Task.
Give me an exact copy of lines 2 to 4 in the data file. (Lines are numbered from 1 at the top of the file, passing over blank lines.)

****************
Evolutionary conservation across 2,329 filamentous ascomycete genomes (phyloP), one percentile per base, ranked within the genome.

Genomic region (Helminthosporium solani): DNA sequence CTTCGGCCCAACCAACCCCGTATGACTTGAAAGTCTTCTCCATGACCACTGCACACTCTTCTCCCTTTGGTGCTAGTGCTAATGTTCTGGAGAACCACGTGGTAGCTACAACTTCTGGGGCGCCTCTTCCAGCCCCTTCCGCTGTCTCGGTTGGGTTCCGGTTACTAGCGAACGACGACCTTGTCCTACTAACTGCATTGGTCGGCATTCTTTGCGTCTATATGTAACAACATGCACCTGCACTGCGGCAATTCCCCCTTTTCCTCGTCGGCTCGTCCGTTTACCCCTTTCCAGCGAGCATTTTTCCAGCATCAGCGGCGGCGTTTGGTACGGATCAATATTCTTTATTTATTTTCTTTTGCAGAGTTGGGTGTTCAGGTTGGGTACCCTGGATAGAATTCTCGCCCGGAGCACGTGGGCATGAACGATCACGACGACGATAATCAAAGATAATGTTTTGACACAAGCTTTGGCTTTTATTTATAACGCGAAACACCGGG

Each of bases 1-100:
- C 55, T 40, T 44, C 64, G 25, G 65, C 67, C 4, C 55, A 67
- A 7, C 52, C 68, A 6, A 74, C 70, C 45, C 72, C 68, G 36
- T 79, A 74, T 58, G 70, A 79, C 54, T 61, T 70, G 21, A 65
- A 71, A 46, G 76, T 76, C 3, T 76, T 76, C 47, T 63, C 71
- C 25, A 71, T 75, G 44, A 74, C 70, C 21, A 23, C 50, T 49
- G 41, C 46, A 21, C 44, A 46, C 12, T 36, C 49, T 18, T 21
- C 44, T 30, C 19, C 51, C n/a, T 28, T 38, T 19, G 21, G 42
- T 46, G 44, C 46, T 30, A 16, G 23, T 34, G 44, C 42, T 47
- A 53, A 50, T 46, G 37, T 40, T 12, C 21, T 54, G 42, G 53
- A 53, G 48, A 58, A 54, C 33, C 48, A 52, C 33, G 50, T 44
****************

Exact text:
Genomic region (Helminthosporium solani): DNA sequence CTTCGGCCCAACCAACCCCGTATGACTTGAAAGTCTTCTCCATGACCACTGCACACTCTTCTCCCTTTGGTGCTAGTGCTAATGTTCTGGAGAACCACGTGGTAGCTACAACTTCTGGGGCGCCTCTTCCAGCCCCTTCCGCTGTCTCGGTTGGGTTCCGGTTACTAGCGAACGACGACCTTGTCCTACTAACTGCATTGGTCGGCATTCTTTGCGTCTATATGTAACAACATGCACCTGCACTGCGGCAATTCCCCCTTTTCCTCGTCGGCTCGTCCGTTTACCCCTTTCCAGCGAGCATTTTTCCAGCATCAGCGGCGGCGTTTGGTACGGATCAATATTCTTTATTTATTTTCTTTTGCAGAGTTGGGTGTTCAGGTTGGGTACCCTGGATAGAATTCTCGCCCGGAGCACGTGGGCATGAACGATCACGACGACGATAATCAAAGATAATGTTTTGACACAAGCTTTGGCTTTTATTTATAACGCGAAACACCGGG

Each of bases 1-100:
- C 55, T 40, T 44, C 64, G 25, G 65, C 67, C 4, C 55, A 67